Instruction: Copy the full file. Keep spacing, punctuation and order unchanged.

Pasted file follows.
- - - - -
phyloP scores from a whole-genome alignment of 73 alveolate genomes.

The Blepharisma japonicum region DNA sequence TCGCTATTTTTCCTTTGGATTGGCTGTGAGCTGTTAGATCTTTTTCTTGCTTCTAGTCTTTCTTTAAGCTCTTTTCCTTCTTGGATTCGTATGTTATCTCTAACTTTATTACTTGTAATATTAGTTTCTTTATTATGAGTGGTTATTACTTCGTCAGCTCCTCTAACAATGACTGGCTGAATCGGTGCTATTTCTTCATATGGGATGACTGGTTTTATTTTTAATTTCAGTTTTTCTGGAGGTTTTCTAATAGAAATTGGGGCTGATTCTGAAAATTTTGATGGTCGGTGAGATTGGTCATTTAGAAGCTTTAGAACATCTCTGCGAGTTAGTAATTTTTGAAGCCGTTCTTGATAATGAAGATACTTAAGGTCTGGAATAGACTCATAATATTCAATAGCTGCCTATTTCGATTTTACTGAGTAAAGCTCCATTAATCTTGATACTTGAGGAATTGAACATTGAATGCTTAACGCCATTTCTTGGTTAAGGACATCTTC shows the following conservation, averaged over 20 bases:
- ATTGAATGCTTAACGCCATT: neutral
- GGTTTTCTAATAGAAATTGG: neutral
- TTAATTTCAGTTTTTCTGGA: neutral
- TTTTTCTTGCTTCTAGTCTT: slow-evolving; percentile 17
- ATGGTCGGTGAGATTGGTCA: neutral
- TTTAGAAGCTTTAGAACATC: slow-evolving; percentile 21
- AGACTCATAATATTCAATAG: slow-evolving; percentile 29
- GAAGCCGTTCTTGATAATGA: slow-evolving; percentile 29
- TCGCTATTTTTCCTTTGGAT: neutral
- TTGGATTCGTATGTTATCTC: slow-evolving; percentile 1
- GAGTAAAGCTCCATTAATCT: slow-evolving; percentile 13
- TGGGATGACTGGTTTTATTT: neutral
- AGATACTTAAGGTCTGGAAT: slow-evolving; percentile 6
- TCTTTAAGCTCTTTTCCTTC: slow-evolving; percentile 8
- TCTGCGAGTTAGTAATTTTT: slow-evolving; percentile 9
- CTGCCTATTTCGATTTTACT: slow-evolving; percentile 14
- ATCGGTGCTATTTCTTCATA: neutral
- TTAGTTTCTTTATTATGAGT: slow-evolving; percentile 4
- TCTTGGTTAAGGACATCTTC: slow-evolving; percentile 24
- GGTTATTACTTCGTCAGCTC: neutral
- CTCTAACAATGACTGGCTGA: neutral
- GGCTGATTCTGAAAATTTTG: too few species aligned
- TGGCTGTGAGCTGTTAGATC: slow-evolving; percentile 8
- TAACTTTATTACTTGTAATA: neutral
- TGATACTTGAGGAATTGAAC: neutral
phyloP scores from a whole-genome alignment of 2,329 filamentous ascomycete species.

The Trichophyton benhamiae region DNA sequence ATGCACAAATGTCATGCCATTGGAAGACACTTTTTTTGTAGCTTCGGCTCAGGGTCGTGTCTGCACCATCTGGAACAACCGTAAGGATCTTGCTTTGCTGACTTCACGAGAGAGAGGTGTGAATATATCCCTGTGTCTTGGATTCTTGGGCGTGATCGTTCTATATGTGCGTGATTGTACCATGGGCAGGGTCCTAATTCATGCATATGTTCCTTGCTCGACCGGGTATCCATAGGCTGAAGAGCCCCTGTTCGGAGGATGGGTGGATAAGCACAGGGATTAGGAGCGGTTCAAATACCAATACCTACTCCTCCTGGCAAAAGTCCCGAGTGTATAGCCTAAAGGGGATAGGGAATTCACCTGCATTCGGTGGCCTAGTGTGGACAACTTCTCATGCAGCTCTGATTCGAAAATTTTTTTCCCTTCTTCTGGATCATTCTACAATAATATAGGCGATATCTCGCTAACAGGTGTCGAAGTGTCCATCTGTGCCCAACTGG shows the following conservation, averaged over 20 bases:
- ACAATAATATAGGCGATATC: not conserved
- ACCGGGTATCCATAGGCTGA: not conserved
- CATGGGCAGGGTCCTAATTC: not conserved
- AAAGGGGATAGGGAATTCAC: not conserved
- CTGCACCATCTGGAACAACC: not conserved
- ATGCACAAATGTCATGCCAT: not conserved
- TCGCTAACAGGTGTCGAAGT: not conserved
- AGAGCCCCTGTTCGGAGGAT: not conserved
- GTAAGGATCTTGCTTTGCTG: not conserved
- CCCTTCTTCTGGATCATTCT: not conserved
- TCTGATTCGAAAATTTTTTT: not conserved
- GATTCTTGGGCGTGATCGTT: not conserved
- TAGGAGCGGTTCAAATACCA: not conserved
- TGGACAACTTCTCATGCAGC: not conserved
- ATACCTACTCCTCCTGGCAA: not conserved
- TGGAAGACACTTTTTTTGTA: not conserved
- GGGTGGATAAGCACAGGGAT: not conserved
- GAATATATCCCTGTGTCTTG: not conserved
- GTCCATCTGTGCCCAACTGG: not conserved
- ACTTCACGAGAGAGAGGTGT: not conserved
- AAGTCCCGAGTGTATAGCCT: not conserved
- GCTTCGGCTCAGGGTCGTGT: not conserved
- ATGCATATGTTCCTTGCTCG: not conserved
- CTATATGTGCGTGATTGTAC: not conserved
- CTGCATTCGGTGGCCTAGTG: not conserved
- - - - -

phyloP scores from a whole-genome alignment of 73 alveolate genomes.

The Blepharisma japonicum region DNA sequence TCGCTATTTTTCCTTTGGATTGGCTGTGAGCTGTTAGATCTTTTTCTTGCTTCTAGTCTTTCTTTAAGCTCTTTTCCTTCTTGGATTCGTATGTTATCTCTAACTTTATTACTTGTAATATTAGTTTCTTTATTATGAGTGGTTATTACTTCGTCAGCTCCTCTAACAATGACTGGCTGAATCGGTGCTATTTCTTCATATGGGATGACTGGTTTTATTTTTAATTTCAGTTTTTCTGGAGGTTTTCTAATAGAAATTGGGGCTGATTCTGAAAATTTTGATGGTCGGTGAGATTGGTCATTTAGAAGCTTTAGAACATCTCTGCGAGTTAGTAATTTTTGAAGCCGTTCTTGATAATGAAGATACTTAAGGTCTGGAATAGACTCATAATATTCAATAGCTGCCTATTTCGATTTTACTGAGTAAAGCTCCATTAATCTTGATACTTGAGGAATTGAACATTGAATGCTTAACGCCATTTCTTGGTTAAGGACATCTTC shows the following conservation, averaged over 20 bases:
- ATTGAATGCTTAACGCCATT: neutral
- GGTTTTCTAATAGAAATTGG: neutral
- TTAATTTCAGTTTTTCTGGA: neutral
- TTTTTCTTGCTTCTAGTCTT: slow-evolving; percentile 17
- ATGGTCGGTGAGATTGGTCA: neutral
- TTTAGAAGCTTTAGAACATC: slow-evolving; percentile 21
- AGACTCATAATATTCAATAG: slow-evolving; percentile 29
- GAAGCCGTTCTTGATAATGA: slow-evolving; percentile 29
- TCGCTATTTTTCCTTTGGAT: neutral
- TTGGATTCGTATGTTATCTC: slow-evolving; percentile 1
- GAGTAAAGCTCCATTAATCT: slow-evolving; percentile 13
- TGGGATGACTGGTTTTATTT: neutral
- AGATACTTAAGGTCTGGAAT: slow-evolving; percentile 6
- TCTTTAAGCTCTTTTCCTTC: slow-evolving; percentile 8
- TCTGCGAGTTAGTAATTTTT: slow-evolving; percentile 9
- CTGCCTATTTCGATTTTACT: slow-evolving; percentile 14
- ATCGGTGCTATTTCTTCATA: neutral
- TTAGTTTCTTTATTATGAGT: slow-evolving; percentile 4
- TCTTGGTTAAGGACATCTTC: slow-evolving; percentile 24
- GGTTATTACTTCGTCAGCTC: neutral
- CTCTAACAATGACTGGCTGA: neutral
- GGCTGATTCTGAAAATTTTG: too few species aligned
- TGGCTGTGAGCTGTTAGATC: slow-evolving; percentile 8
- TAACTTTATTACTTGTAATA: neutral
- TGATACTTGAGGAATTGAAC: neutral
phyloP scores from a whole-genome alignment of 2,329 filamentous ascomycete species.

The Trichophyton benhamiae region DNA sequence ATGCACAAATGTCATGCCATTGGAAGACACTTTTTTTGTAGCTTCGGCTCAGGGTCGTGTCTGCACCATCTGGAACAACCGTAAGGATCTTGCTTTGCTGACTTCACGAGAGAGAGGTGTGAATATATCCCTGTGTCTTGGATTCTTGGGCGTGATCGTTCTATATGTGCGTGATTGTACCATGGGCAGGGTCCTAATTCATGCATATGTTCCTTGCTCGACCGGGTATCCATAGGCTGAAGAGCCCCTGTTCGGAGGATGGGTGGATAAGCACAGGGATTAGGAGCGGTTCAAATACCAATACCTACTCCTCCTGGCAAAAGTCCCGAGTGTATAGCCTAAAGGGGATAGGGAATTCACCTGCATTCGGTGGCCTAGTGTGGACAACTTCTCATGCAGCTCTGATTCGAAAATTTTTTTCCCTTCTTCTGGATCATTCTACAATAATATAGGCGATATCTCGCTAACAGGTGTCGAAGTGTCCATCTGTGCCCAACTGG shows the following conservation, averaged over 20 bases:
- ACAATAATATAGGCGATATC: not conserved
- ACCGGGTATCCATAGGCTGA: not conserved
- CATGGGCAGGGTCCTAATTC: not conserved
- AAAGGGGATAGGGAATTCAC: not conserved
- CTGCACCATCTGGAACAACC: not conserved
- ATGCACAAATGTCATGCCAT: not conserved
- TCGCTAACAGGTGTCGAAGT: not conserved
- AGAGCCCCTGTTCGGAGGAT: not conserved
- GTAAGGATCTTGCTTTGCTG: not conserved
- CCCTTCTTCTGGATCATTCT: not conserved
- TCTGATTCGAAAATTTTTTT: not conserved
- GATTCTTGGGCGTGATCGTT: not conserved
- TAGGAGCGGTTCAAATACCA: not conserved
- TGGACAACTTCTCATGCAGC: not conserved
- ATACCTACTCCTCCTGGCAA: not conserved
- TGGAAGACACTTTTTTTGTA: not conserved
- GGGTGGATAAGCACAGGGAT: not conserved
- GAATATATCCCTGTGTCTTG: not conserved
- GTCCATCTGTGCCCAACTGG: not conserved
- ACTTCACGAGAGAGAGGTGT: not conserved
- AAGTCCCGAGTGTATAGCCT: not conserved
- GCTTCGGCTCAGGGTCGTGT: not conserved
- ATGCATATGTTCCTTGCTCG: not conserved
- CTATATGTGCGTGATTGTAC: not conserved
- CTGCATTCGGTGGCCTAGTG: not conserved